Forest bathing while listening to the chirping of wild birds, and soaking up the light filtering through the trees is highly recommended. If you are lucky, you may encounter some rare insects.
The water of the Aya River, that flows through Aya Town, gushes out from deep in the mountains of the town and nurtures the broadleaf evergreen forest. It is called the Ayakawa Springs, and has been selected as one of the 100 best springs in Japan. 4.5 km down the river from the suspension bridge is Senpiro Falls.
Miyazaki is shochu paradise
Miyazaki Prefecture, along with Kagoshima Prefecture, is a major producer of sweet potato shochu (distilled liquor). Aya Town is also home to a factory of Unkai Shuzo, a large-scale brewery. Shusen no Mori (tourist complex) under the direct management of the brewery opened in 1989. It offers factory tours and an art gallery, which is like a major amusement park.
In addition to shochu, they also produce sake, once said to be the southernmost sake brewery in Japan, and the first full-scale winery in southern Kyushu. The shochu and wine factories are open for tours, and visitors can enjoy tasting and comparing different kinds of wine. It also produces local beer, making it a must-visit destination for alcohol enthusiasts. Every spring, the brewery opens its doors to the public, and in the fall, a new sake festival is held, attracting many visitors.
Another place to stop by when visiting Aya is the Aya Handcrafted Products Center. This is a direct sales center that displays and sells safe and secure agricultural products, processed agricultural products, and handicrafts produced in Aya Town that have been approved by the government.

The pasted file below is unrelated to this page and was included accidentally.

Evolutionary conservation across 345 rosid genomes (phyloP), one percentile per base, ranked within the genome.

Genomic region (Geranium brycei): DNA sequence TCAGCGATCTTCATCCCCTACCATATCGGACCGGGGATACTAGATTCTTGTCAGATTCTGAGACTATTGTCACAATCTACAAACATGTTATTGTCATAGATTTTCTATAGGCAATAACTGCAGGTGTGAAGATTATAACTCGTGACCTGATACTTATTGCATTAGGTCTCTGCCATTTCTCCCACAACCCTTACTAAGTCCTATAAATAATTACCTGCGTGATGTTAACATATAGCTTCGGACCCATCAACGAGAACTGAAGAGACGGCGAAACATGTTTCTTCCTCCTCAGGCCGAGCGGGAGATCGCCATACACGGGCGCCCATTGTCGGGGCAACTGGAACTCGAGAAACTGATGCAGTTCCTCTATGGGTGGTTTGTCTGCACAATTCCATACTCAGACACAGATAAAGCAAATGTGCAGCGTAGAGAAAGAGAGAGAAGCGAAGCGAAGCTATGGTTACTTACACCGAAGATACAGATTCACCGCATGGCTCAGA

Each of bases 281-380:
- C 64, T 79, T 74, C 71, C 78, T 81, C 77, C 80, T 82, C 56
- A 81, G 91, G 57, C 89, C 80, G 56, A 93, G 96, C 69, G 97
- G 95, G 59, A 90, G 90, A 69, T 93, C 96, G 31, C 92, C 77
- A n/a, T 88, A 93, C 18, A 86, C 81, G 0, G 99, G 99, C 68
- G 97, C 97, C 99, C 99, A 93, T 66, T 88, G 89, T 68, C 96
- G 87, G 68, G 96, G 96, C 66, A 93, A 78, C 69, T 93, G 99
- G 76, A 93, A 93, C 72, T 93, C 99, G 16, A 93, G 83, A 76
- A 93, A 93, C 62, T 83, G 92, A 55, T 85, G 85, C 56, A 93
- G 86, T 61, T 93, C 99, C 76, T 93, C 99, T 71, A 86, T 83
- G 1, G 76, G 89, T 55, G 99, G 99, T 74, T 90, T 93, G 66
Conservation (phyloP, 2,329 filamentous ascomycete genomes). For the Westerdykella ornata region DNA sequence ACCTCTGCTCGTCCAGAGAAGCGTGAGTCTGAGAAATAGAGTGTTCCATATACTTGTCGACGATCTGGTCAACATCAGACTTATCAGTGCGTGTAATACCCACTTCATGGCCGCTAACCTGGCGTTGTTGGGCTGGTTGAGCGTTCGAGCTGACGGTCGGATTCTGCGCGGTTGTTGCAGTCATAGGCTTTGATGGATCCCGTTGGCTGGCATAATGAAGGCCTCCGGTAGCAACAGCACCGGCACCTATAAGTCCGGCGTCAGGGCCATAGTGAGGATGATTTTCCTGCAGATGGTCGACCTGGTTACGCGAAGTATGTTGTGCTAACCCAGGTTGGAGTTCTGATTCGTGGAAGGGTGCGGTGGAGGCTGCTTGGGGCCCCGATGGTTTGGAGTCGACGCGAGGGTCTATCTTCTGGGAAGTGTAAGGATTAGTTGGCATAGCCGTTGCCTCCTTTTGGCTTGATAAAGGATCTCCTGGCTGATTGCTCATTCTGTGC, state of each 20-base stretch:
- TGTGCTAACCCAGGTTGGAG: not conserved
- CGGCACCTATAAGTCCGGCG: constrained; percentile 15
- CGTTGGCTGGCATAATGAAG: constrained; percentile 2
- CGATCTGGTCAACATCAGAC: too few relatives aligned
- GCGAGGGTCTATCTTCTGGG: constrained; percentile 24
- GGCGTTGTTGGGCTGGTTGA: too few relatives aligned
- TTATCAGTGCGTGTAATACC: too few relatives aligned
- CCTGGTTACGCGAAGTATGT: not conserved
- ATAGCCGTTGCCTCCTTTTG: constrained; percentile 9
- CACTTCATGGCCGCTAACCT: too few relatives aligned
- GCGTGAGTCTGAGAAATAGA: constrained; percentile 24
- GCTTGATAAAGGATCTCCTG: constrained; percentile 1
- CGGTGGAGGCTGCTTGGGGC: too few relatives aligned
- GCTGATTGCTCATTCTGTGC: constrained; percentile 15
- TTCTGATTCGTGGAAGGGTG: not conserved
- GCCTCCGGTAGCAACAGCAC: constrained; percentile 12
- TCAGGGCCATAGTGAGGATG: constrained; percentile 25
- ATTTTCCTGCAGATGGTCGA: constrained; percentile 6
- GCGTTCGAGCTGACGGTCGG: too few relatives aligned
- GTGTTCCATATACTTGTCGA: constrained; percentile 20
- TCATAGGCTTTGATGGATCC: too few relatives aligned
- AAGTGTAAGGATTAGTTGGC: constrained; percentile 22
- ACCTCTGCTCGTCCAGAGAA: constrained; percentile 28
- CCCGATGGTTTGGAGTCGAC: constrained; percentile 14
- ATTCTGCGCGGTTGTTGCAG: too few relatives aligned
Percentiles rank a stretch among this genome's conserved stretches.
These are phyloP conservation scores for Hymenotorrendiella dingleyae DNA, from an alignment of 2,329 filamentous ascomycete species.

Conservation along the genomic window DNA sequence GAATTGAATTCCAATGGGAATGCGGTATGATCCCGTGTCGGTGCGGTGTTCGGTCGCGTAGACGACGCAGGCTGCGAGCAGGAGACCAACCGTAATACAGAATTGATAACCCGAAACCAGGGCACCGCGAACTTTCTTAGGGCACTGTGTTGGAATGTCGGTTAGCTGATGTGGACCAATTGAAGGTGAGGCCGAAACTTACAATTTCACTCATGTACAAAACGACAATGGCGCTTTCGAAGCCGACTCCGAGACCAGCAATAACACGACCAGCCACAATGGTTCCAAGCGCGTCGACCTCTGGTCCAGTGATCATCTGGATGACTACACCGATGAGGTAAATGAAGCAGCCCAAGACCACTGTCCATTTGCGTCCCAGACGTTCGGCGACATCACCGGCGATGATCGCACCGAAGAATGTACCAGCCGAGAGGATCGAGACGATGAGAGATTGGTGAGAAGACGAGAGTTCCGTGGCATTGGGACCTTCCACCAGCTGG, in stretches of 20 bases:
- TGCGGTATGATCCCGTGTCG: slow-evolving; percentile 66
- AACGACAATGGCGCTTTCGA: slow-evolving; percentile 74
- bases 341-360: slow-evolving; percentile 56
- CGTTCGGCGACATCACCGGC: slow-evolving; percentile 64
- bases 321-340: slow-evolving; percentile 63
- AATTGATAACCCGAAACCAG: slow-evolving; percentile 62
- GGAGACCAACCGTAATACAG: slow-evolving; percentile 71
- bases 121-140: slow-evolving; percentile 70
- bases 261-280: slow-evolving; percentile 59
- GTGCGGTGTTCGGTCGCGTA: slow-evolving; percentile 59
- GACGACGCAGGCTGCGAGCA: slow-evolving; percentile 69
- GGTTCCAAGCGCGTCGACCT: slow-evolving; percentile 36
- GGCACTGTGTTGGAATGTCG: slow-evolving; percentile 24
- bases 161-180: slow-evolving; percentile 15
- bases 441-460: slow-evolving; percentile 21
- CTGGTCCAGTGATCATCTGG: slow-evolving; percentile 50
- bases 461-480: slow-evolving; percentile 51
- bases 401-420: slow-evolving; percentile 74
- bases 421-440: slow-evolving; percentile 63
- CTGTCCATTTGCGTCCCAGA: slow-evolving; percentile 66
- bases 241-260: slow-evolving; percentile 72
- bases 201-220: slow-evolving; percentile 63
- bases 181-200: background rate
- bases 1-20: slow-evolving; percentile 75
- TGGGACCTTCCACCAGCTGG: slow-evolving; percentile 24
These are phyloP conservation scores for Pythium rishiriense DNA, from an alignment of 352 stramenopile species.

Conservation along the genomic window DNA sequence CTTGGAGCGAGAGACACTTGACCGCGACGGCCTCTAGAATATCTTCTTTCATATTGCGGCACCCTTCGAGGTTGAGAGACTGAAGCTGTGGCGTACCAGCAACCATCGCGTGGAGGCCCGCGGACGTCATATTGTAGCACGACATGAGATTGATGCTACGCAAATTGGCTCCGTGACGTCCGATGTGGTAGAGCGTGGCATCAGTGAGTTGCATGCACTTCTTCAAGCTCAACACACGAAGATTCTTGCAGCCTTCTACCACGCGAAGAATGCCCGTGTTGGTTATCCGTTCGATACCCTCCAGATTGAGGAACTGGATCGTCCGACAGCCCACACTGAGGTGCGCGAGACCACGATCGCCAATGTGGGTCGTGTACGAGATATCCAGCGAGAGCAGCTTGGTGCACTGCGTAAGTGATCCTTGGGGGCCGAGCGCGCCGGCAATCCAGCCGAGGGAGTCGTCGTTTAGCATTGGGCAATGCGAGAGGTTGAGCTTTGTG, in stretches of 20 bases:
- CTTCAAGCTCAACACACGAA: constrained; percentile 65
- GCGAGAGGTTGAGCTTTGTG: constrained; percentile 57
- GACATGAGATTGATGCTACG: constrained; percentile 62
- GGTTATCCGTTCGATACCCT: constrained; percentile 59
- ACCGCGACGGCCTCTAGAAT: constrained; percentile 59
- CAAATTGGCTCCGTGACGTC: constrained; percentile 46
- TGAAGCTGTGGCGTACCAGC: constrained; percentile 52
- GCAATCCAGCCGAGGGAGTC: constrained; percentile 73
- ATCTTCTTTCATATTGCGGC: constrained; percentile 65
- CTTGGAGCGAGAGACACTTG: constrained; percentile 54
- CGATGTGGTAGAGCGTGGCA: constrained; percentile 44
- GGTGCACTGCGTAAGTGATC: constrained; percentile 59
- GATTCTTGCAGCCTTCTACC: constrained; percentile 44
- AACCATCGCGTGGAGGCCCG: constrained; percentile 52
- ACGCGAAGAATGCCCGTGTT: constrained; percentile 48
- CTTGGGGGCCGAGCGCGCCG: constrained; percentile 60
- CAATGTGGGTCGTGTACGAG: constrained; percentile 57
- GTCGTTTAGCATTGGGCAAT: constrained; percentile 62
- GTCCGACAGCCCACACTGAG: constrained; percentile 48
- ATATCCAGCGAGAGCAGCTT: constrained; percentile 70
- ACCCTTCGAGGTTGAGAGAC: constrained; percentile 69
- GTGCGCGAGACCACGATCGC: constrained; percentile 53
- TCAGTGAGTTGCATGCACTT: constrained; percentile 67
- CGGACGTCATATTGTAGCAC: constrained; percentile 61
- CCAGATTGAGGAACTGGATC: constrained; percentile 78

Promoting farm products through natural ecosystem agriculture
Miyazaki is an agricultural prefecture, so Aya Town produces a wide variety of fruits and vegetables. The types of fruits and vegetables shipped vary depending on the season, but Miyazaki’s specialty fruit trees include mango, Hyuga-natsu (citrus), and kumquats. Vegetables include sweet potatoes, cabbage, lettuce, spinach, carrots, radishes, burdocks, and other leafy and root vegetables. Mountain vegetables include shiitake mushrooms, bracken, Japanese parsley, and bamboo shoots. All are sold at the Aya Handcrafted Products Center.
In the processed agricultural products section, you can find Miyazaki’s unique “Super Early New Crop Rice,” Japan’s largest production of kiriboshi daikon (dried shredded radish), Hyuga-natsu (citrus) jam and dressing, yokan (Japanese sweet bean jelly), jelly, and other products that make use of local specialties.
The town has established its own standards, and all the products are produced through natural ecosystem agriculture, which reflects on the distortions caused by modern agriculture, and promotes organic farming without using chemical fertilizers and pesticides as much as possible.
The certification system is based on the following four criteria: 1.) Eliminating the use of synthetic chemicals, such as chemical fertilizers and pesticides; 2.) Restoring the natural ecosystem, such as the soil, which should be functioning properly; 3.) Maintaining food safety and health, and promoting agricultural methods that eliminate genotoxicity; and, 4.) Not cultivating genetically modified crops.